IF THE MBTA withdraws funding for its ferry service — as the agency proposed Jan. 3 as a cost-saving measure — the state should look for other ways to keep the boats that carry 1.3 million commuters a year afloat. If anything, ferry service connecting shoreline communities to the wharves on the Boston waterfront has room to expand, taking cars off the road and easing the strain on buses and trains.
The T keeps commuter ferry operations at arm’s length, hiring a private contractor instead of sailing the fleet itself. The boats currently serve docks in Hull, Hingham, and Quincy, requiring an annual subsidy of about $3.7 million. Other communities, including Lynn and Chelsea, have also expressed interest in adding ferry service over the years.
Going forward, one option would be for the T to continue offering the service, but remove the subsidy and charge high enough fares to cover the full cost. State Transportation Secretary Richard A. Davey estimated that such a move would result in fares of about $15 for a round trip, as opposed to as little as $3.40 for a round trip now. Some commuters would be priced out, but at least it would preserve the option of commuting by boat.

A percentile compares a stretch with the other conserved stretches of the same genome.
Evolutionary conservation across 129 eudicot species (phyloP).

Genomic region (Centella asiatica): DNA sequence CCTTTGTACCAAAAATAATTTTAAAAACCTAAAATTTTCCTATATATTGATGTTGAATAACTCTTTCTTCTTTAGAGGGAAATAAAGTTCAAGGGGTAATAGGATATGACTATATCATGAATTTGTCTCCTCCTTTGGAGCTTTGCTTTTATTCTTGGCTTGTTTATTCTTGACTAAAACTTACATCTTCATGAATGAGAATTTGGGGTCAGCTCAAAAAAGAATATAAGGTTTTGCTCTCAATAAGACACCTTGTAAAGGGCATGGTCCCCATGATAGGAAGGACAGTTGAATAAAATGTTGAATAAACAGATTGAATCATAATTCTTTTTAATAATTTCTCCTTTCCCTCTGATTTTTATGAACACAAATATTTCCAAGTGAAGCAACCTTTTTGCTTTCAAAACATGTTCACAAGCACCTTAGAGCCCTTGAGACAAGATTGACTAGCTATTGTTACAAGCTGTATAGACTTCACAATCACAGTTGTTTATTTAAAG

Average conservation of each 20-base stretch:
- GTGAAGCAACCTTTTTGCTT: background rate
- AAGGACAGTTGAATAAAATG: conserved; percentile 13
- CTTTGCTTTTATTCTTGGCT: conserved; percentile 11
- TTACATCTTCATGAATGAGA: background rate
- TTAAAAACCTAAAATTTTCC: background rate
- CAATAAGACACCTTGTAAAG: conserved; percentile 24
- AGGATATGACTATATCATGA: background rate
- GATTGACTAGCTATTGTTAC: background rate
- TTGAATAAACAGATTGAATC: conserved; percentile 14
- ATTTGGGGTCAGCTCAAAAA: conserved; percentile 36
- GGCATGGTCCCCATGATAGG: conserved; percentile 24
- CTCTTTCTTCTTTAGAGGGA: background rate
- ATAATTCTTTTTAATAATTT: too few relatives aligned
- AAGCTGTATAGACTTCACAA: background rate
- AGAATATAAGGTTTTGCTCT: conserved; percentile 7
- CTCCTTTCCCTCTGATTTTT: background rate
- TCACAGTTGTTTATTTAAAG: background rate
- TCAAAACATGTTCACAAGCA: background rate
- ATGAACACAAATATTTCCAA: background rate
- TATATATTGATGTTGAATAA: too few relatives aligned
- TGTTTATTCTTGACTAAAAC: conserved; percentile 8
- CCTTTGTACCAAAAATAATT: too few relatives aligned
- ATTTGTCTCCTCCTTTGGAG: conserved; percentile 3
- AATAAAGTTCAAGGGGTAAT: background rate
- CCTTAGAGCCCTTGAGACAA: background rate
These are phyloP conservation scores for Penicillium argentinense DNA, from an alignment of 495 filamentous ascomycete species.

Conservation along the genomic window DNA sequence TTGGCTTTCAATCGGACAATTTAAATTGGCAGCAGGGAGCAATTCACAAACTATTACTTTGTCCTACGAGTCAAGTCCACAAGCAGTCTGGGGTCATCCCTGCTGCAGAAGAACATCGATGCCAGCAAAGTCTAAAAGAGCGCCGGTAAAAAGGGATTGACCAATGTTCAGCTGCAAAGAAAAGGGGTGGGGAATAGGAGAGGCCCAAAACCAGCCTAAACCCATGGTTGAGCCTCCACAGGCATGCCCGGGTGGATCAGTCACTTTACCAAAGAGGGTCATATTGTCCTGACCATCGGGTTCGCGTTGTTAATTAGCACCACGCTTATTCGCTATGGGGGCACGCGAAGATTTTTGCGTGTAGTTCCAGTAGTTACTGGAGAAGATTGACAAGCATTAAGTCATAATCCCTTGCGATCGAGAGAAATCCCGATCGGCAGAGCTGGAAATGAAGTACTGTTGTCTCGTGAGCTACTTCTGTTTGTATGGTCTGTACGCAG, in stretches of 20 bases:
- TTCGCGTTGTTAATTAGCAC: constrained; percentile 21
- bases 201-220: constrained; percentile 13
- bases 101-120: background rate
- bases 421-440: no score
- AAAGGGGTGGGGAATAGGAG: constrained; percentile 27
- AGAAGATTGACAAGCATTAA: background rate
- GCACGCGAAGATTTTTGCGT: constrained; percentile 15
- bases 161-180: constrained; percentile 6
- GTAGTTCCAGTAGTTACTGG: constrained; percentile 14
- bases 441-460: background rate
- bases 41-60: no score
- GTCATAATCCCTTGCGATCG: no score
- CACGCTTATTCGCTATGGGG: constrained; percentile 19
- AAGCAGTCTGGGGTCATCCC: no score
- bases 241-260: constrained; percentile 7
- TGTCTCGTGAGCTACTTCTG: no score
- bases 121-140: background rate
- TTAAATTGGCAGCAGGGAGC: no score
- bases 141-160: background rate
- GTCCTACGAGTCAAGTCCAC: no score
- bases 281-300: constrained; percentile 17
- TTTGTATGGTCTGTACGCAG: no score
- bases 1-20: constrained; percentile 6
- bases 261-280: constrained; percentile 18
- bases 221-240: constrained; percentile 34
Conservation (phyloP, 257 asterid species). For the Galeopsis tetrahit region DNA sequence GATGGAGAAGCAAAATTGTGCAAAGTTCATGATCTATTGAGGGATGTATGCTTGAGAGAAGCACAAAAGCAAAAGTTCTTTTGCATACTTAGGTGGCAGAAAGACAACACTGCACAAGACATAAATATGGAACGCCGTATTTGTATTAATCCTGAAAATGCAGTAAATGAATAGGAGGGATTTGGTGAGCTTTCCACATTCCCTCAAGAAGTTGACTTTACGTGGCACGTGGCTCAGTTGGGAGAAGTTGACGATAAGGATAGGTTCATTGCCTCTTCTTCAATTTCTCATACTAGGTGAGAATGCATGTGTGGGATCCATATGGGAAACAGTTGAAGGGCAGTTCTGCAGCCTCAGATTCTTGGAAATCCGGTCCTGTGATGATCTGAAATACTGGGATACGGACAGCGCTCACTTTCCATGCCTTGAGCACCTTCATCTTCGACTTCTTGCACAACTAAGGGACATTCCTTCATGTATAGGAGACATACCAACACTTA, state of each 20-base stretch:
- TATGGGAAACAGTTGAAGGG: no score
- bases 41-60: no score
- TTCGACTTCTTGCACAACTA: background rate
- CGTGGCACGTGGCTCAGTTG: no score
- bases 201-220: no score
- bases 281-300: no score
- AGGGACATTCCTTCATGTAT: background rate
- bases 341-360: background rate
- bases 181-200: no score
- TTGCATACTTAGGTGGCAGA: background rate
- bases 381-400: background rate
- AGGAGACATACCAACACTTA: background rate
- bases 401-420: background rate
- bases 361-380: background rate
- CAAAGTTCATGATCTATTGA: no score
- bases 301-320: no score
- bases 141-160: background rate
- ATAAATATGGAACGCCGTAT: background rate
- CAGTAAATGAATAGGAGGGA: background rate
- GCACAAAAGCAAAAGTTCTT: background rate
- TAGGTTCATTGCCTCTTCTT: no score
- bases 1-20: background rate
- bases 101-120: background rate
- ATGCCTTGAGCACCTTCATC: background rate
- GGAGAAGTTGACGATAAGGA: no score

A better proposal, which is under consideration by a MassDOT committee, would transfer responsibility for subsidizing the service to Massport, the state agency that runs Logan Airport and the port of Boston. The ferries may be a better fit there anyway, since water transport is already part of Massport’s mission. Massport should have the needed expertise to oversee a ferry operation, and its finances are in better shape.
And there would be some fairness if Massport were to take the ferry’s expense off the T’s hands. Many of the debts that are driving the T’s financial woes stem from Big Dig projects - of which Logan Airport has been a major beneficiary.
The harbor is an underutilized transit artery, and the possible cuts come just as the city has been exploring ways to expand water transit connections to East Boston. The T faces enormous financial constraints, with a projected $161 million deficit next year. The agency may not be able to afford to run the boats any longer, but ending ferry service completely would be a step backwards.